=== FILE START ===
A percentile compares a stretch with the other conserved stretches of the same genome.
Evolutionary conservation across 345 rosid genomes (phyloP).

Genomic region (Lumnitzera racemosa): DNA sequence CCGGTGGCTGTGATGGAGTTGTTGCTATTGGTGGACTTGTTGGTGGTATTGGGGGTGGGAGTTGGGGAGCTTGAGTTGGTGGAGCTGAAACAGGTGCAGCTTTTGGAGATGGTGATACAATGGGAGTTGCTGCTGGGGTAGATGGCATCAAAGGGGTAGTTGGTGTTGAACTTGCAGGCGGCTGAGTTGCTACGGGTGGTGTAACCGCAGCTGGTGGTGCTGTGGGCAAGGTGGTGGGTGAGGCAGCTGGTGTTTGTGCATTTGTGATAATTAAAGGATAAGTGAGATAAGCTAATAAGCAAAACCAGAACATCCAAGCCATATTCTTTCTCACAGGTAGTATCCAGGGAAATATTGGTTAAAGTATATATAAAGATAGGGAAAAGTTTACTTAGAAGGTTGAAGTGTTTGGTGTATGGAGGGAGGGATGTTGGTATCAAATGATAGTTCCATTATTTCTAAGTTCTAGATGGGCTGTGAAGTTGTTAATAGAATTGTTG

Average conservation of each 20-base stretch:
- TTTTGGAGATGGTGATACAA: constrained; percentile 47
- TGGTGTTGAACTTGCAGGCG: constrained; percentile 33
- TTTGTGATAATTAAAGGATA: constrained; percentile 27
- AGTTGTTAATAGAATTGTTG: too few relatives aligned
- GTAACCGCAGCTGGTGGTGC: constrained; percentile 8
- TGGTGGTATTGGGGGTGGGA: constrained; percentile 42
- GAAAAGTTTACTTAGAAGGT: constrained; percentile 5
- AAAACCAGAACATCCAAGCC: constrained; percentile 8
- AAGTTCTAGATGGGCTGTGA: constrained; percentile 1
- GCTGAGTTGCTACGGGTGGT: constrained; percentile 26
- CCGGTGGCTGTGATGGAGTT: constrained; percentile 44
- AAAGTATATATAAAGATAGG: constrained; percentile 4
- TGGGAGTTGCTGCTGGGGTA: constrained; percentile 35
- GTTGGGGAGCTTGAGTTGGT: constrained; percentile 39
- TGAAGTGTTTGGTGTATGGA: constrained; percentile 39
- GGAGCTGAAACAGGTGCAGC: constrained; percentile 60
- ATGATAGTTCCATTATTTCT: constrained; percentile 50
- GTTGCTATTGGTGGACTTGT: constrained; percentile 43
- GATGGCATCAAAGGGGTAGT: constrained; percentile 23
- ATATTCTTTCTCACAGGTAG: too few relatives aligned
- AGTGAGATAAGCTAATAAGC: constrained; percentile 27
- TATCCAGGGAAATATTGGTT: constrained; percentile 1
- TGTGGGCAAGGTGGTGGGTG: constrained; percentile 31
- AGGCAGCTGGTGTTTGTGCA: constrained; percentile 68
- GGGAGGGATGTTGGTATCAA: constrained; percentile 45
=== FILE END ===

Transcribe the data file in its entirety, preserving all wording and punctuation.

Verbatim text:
A percentile compares a stretch with the other conserved stretches of the same genome.
Evolutionary conservation across 345 rosid genomes (phyloP).

Genomic region (Lumnitzera racemosa): DNA sequence CCGGTGGCTGTGATGGAGTTGTTGCTATTGGTGGACTTGTTGGTGGTATTGGGGGTGGGAGTTGGGGAGCTTGAGTTGGTGGAGCTGAAACAGGTGCAGCTTTTGGAGATGGTGATACAATGGGAGTTGCTGCTGGGGTAGATGGCATCAAAGGGGTAGTTGGTGTTGAACTTGCAGGCGGCTGAGTTGCTACGGGTGGTGTAACCGCAGCTGGTGGTGCTGTGGGCAAGGTGGTGGGTGAGGCAGCTGGTGTTTGTGCATTTGTGATAATTAAAGGATAAGTGAGATAAGCTAATAAGCAAAACCAGAACATCCAAGCCATATTCTTTCTCACAGGTAGTATCCAGGGAAATATTGGTTAAAGTATATATAAAGATAGGGAAAAGTTTACTTAGAAGGTTGAAGTGTTTGGTGTATGGAGGGAGGGATGTTGGTATCAAATGATAGTTCCATTATTTCTAAGTTCTAGATGGGCTGTGAAGTTGTTAATAGAATTGTTG

Average conservation of each 20-base stretch:
- TTTTGGAGATGGTGATACAA: constrained; percentile 47
- TGGTGTTGAACTTGCAGGCG: constrained; percentile 33
- TTTGTGATAATTAAAGGATA: constrained; percentile 27
- AGTTGTTAATAGAATTGTTG: too few relatives aligned
- GTAACCGCAGCTGGTGGTGC: constrained; percentile 8
- TGGTGGTATTGGGGGTGGGA: constrained; percentile 42
- GAAAAGTTTACTTAGAAGGT: constrained; percentile 5
- AAAACCAGAACATCCAAGCC: constrained; percentile 8
- AAGTTCTAGATGGGCTGTGA: constrained; percentile 1
- GCTGAGTTGCTACGGGTGGT: constrained; percentile 26
- CCGGTGGCTGTGATGGAGTT: constrained; percentile 44
- AAAGTATATATAAAGATAGG: constrained; percentile 4
- TGGGAGTTGCTGCTGGGGTA: constrained; percentile 35
- GTTGGGGAGCTTGAGTTGGT: constrained; percentile 39
- TGAAGTGTTTGGTGTATGGA: constrained; percentile 39
- GGAGCTGAAACAGGTGCAGC: constrained; percentile 60
- ATGATAGTTCCATTATTTCT: constrained; percentile 50
- GTTGCTATTGGTGGACTTGT: constrained; percentile 43
- GATGGCATCAAAGGGGTAGT: constrained; percentile 23
- ATATTCTTTCTCACAGGTAG: too few relatives aligned
- AGTGAGATAAGCTAATAAGC: constrained; percentile 27
- TATCCAGGGAAATATTGGTT: constrained; percentile 1
- TGTGGGCAAGGTGGTGGGTG: constrained; percentile 31
- AGGCAGCTGGTGTTTGTGCA: constrained; percentile 68
- GGGAGGGATGTTGGTATCAA: constrained; percentile 45